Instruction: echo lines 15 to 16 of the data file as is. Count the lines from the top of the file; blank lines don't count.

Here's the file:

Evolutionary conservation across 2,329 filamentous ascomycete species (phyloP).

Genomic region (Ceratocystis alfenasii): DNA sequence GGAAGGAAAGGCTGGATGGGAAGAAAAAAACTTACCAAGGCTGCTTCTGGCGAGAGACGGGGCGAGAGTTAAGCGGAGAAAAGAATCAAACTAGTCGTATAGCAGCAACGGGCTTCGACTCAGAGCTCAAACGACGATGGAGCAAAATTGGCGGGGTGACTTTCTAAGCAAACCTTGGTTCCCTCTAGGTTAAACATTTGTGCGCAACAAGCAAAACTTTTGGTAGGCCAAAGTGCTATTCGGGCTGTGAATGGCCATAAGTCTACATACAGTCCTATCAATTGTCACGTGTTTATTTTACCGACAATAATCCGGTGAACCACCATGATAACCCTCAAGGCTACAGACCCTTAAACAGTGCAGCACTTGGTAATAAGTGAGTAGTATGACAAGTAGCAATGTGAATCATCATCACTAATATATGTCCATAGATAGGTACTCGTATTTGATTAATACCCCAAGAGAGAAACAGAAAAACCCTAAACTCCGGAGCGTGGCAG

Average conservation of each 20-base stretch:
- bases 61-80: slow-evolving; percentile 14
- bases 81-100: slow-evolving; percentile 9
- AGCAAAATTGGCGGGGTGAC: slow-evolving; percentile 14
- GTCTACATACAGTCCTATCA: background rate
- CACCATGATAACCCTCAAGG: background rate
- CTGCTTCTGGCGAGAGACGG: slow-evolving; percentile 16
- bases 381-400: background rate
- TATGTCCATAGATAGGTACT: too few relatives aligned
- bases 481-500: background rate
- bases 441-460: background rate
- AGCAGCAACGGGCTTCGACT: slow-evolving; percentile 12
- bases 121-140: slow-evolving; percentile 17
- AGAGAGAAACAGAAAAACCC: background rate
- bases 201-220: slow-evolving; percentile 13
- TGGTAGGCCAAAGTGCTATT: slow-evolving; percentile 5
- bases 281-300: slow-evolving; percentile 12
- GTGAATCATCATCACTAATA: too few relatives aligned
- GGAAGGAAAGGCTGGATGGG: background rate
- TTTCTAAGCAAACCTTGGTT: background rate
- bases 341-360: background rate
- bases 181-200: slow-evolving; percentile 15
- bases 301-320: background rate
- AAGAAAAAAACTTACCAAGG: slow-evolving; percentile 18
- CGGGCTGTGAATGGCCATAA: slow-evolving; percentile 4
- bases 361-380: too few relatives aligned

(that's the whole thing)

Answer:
- bases 121-140: slow-evolving; percentile 17
- AGAGAGAAACAGAAAAACCC: background rate